Archaeologist Job Description

Career Information

Archeological excavation, Yzerfontein, Western Cape Province, South Africa.
••• Homebrew Films Company / Getty Images

An archaeologist uses evidence left behind by earlier civilizations to gather information about human history and pre-history. He or she excavates, recovers and analyzes artifacts including tools, cave paintings, building ruins and pottery. Some archaeologists who work in cultural resource management ensure that construction work done on or near archaeological sites complies with historical preservation laws.

This job title is also spelled "archeologist."

Quick Facts

  • Archaeologists and anthropologists* earn a median annual salary of $62,280 (2017).
  • Fewer than 7,600 people work in this field (2016).
  • Top employers include research organizations, consulting firms, the government, museums, and cultural resource management firms.
  • Fieldwork is a regular part of an archaeologist's job. You can expect to spend at least several weeks of each year traveling.
  • The job outlook is poor. The U.S. Bureau of Labor Statistics expects employment to grow more slowly than the average for all occupations between 2016 and 2026.

*The U.S. Bureau of Labor Statistics combines employment data for archaeologists and anthropologists

Roles and Responsibilities

These are some typical job duties taken from online ads for openings we found on

  • "Conduct excavation with shovels, perform bending, kneeling, standing, lifting, and carrying field and personal gear"
  • "Develop and maintain a cultural resource information base for the field"
  • "Perform archival research, archaeological inventories, testing, evaluation, mitigation and data recovery projects"
  • "Make presentations to the public, at workshops and other venues on cultural resource management laws and policies"
  • "Complete field forms, draw sketch maps, prepare profile and plan view field drawings"
  • "Wash, bag, and label artifacts as directed"
  • "Consult with project team about laws and regulations concerning cultural resource issues"

How to Become an Archaeologist

Go to graduate school to earn master's degree or doctorate in archaeology. You will need a master's degree for most jobs, but for some—particularly those that involve teaching at a college or university or require advanced technical or leadership skills—it is necessary to earn a doctorate.

Can you get a job with a bachelor's degree in archaeology? Yes, but the options are few. You might be able to find a job as a field or laboratory technician or research assistant, but only if you have work experience gained through an internship.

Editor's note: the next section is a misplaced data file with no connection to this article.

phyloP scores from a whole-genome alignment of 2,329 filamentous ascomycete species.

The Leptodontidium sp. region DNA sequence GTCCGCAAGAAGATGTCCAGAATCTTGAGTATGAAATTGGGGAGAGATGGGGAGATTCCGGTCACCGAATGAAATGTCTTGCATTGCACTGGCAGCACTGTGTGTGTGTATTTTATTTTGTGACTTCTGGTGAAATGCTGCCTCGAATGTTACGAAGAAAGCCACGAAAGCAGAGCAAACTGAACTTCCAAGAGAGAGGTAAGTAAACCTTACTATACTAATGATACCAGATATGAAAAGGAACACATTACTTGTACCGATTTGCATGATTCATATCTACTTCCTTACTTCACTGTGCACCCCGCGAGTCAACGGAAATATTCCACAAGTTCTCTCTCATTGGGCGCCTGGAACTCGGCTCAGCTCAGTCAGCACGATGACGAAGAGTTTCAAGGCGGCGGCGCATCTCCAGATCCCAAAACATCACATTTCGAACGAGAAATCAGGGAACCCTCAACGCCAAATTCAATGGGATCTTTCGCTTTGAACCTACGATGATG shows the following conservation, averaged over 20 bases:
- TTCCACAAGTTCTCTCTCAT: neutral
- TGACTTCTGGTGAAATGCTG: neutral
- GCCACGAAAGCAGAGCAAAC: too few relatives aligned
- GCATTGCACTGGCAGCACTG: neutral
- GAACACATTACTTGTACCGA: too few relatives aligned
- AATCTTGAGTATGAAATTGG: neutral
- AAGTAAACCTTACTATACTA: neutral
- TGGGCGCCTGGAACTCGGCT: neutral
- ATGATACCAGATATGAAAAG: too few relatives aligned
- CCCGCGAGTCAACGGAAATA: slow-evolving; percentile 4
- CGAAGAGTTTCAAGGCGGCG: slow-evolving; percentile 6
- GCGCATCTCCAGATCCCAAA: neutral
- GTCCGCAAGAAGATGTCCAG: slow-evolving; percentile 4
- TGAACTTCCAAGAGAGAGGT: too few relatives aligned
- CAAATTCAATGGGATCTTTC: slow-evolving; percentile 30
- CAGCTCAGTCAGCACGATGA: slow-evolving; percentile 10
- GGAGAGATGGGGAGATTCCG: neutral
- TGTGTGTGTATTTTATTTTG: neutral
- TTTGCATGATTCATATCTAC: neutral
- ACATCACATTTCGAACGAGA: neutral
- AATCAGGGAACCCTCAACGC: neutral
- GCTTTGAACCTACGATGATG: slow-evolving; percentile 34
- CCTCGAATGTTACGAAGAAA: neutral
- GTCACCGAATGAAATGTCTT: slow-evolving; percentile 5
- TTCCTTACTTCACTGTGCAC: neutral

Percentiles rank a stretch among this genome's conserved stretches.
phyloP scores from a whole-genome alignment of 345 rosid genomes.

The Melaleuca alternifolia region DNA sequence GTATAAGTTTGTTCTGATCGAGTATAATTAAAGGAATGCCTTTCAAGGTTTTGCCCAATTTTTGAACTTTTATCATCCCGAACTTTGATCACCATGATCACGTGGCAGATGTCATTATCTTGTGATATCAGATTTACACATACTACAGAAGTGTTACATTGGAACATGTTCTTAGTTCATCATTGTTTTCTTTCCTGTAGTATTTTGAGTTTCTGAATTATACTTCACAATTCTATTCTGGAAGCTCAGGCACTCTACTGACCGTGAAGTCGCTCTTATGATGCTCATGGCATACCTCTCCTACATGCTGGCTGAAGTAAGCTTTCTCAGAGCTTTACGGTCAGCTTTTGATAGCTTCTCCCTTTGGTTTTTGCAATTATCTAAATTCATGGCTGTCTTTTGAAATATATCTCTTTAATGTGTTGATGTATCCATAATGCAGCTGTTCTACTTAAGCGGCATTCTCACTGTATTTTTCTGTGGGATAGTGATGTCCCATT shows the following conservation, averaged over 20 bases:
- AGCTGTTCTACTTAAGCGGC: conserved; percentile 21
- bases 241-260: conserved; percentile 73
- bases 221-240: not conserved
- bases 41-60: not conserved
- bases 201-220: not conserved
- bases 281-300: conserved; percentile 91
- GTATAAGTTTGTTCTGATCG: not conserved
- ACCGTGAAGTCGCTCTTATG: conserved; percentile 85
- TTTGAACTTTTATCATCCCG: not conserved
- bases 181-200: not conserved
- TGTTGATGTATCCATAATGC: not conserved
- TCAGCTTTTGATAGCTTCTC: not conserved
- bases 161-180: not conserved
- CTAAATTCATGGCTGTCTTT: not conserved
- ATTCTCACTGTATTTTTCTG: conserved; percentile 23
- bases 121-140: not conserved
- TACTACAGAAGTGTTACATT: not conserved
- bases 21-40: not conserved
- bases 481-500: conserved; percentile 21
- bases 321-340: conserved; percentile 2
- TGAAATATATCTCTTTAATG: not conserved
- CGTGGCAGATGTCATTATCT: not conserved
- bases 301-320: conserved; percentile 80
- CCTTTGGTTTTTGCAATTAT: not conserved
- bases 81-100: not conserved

What Soft Skills Do You Need?

Your education will only take you so far. Archaeologist also need specific soft skills. These are personal qualities with which you were born or acquired through life experience.

  • Verbal Communication and Writing: Archaeologists must be able to communicate well in writing and orally since they must often present their work to others.
  • Active Listening: In addition to excellent speaking skills, strong listening skills will help facilitate your communication with colleagues.
  • Critical Thinking: You must use reasoning to solve problems and make decisions.
  • Reading Comprehension: The ability to understand written material will help you with your research.
  • Perseverance: This quality will serve you well since it will take extended periods of time to complete projects.
  • Active Learning: Your desire to learn and incorporate new findings into your work will help further your research.

The Difference Between an Archaeologist and Anthropologist

While there are many similarities between these two occupations—which is why agencies like the Bureau of Labor Statistics lump them together when discussing employment figures—there are differences between the two. According to the National Geographic Society, "anthropology is the study of the origin and development of human societies and cultures."  The organization classifies archaeology as a subset of anthropology and defines it as "the study of the human past using material remains.

These remains can be any objects that people created, modified, or used" (National Geographic. Anthropology).

What Will Employers Expect From You?

We turned again to to find out what qualities employers are seeking when they hire archaeologists. These are in addition to the technical skills and experience they require:

  • "Have an understanding of consensus-based decision making"
  • "Must be adaptable and resourceful"
  • "General computer skills (Microsoft Office Suite)"
  • "Demonstrated ability to pay close attention to detail"
  • "Requires considerable amount of physical activity while making field site visits"
  • "Work experience in supervising or leading a team to successfully achieve program results"

Is This Occupation a Good Fit for You?

Your chosen occupation must be a good match for your interests, personality type, and work-related values. Consider becoming an industrial designer only if you have the following traits:

Occupations With Related Activities and Tasks

 DescriptionMedian Annual Wage (2017)Minimum Required Education/Training
HistorianStudies historical documents and sources


Master's Degree or Doctorate in History
GeographerInvestigates a particular area or region of the earth$76,860Master's Degree in Geography
ConservationistProtects natural resources like soil and water$61,480Bachelor's Degree in Environmental Science, Forestry, Biology or Agricultural Science
GeoscientistStudies the structure and composition of the earth$89,850Bachelor's or Master's Degree in Geology

Sources: Bureau of Labor Statistics, U.S. Department of Labor,  Occupational Outlook Handbook; Employment and Training Administration, U.S. Department of Labor,  O*NET Online (visited August 7, 2018).